The first step in a behavioral segmentation strategy/ tiering strategy is to of course break down organizational silos, access comprehensive data on the customer’s engagement with the bank and analyze it. Data can be categorized into demographics and socio-economic factors, geographical data, and behavioral data. Behavioral data can include but is not limited to factors such as spending, saving and investment trends, risk, credit scores, custom score, etc. Based on this comprehensive data, customers are segregated into various behavioral segments/ tiers.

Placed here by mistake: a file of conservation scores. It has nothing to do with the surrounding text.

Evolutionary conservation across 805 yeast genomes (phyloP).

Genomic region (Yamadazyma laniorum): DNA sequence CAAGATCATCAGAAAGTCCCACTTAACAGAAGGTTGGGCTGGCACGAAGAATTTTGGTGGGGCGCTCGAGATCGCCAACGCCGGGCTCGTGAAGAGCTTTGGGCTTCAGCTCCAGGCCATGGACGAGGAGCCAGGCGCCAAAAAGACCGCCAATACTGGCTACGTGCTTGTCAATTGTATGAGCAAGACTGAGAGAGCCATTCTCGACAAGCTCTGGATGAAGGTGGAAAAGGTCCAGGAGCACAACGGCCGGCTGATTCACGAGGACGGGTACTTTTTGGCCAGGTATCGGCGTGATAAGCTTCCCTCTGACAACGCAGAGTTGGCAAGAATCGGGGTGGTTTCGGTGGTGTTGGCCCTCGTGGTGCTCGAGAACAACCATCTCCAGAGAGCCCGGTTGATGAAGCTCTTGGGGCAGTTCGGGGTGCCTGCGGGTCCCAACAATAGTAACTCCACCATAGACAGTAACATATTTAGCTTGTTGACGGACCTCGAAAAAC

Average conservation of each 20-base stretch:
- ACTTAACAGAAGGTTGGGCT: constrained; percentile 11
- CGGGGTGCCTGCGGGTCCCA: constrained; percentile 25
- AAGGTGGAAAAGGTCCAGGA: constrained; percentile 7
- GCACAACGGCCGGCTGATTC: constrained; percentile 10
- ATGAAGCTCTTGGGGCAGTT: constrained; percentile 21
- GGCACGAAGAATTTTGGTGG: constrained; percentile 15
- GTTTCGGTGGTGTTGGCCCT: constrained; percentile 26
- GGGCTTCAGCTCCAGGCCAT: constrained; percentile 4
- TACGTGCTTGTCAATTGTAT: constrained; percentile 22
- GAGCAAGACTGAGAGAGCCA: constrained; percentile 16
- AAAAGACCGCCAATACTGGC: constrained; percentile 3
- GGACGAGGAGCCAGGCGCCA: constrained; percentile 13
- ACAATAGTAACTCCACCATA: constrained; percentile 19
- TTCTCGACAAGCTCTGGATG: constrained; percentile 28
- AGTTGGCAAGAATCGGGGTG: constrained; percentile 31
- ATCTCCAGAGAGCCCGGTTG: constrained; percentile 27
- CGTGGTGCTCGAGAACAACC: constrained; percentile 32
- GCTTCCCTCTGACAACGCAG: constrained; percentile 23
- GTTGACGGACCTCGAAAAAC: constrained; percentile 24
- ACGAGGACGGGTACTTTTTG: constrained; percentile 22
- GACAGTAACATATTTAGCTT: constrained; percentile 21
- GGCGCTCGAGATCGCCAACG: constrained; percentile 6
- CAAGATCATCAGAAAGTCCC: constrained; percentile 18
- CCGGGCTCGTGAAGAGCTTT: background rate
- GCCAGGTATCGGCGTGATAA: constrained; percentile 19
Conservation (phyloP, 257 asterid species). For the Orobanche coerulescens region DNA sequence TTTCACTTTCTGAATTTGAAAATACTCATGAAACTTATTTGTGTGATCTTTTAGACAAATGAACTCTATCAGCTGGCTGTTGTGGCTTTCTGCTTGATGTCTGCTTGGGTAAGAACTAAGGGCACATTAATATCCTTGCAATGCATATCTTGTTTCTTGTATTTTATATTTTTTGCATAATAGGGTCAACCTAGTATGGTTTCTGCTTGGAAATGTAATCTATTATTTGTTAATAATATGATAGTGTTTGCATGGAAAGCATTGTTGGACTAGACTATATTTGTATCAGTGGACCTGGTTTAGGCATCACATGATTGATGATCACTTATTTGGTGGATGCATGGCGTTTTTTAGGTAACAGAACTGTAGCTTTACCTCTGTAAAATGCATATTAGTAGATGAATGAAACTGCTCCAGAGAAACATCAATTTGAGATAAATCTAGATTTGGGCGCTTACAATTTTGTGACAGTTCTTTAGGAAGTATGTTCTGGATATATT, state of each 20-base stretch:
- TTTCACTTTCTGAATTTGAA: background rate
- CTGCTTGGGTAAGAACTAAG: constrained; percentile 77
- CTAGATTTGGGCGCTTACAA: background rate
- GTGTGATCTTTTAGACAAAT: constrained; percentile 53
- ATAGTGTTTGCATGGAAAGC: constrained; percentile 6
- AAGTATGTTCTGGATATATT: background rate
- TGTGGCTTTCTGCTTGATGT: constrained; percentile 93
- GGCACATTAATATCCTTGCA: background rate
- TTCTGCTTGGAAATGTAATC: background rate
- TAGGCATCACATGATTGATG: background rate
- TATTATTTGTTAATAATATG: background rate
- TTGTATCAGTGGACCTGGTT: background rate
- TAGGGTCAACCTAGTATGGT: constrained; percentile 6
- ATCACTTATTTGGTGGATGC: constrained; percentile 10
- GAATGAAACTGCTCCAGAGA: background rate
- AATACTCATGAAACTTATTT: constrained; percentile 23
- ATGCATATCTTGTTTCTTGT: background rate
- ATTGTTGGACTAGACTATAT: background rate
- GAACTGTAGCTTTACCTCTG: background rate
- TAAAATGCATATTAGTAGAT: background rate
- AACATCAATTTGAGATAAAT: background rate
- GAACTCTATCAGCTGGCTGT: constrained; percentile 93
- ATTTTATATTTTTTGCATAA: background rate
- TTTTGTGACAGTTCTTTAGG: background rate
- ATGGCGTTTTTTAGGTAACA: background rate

This segmentation can help the service providers give personalized and preferential treatment to the respective segments. They can be used to vary the rewards and benefits, transaction charges, fee waivers, discounts, free services, and even personalized offers based on the tier the customer is in. For example, a customer who does not have a large portfolio with the bank or has minimal savings would likely be in Tier 1. They would perhaps get movie tickets to a recently released blockbuster by way of rewards. But another customer with substantial share of wallet would likely belong in Tier 5 or the highest segment and be rewarded with movie tickets, valet parking, health club membership, airport transfers and more, based on their financial behavior and lifestyle choices.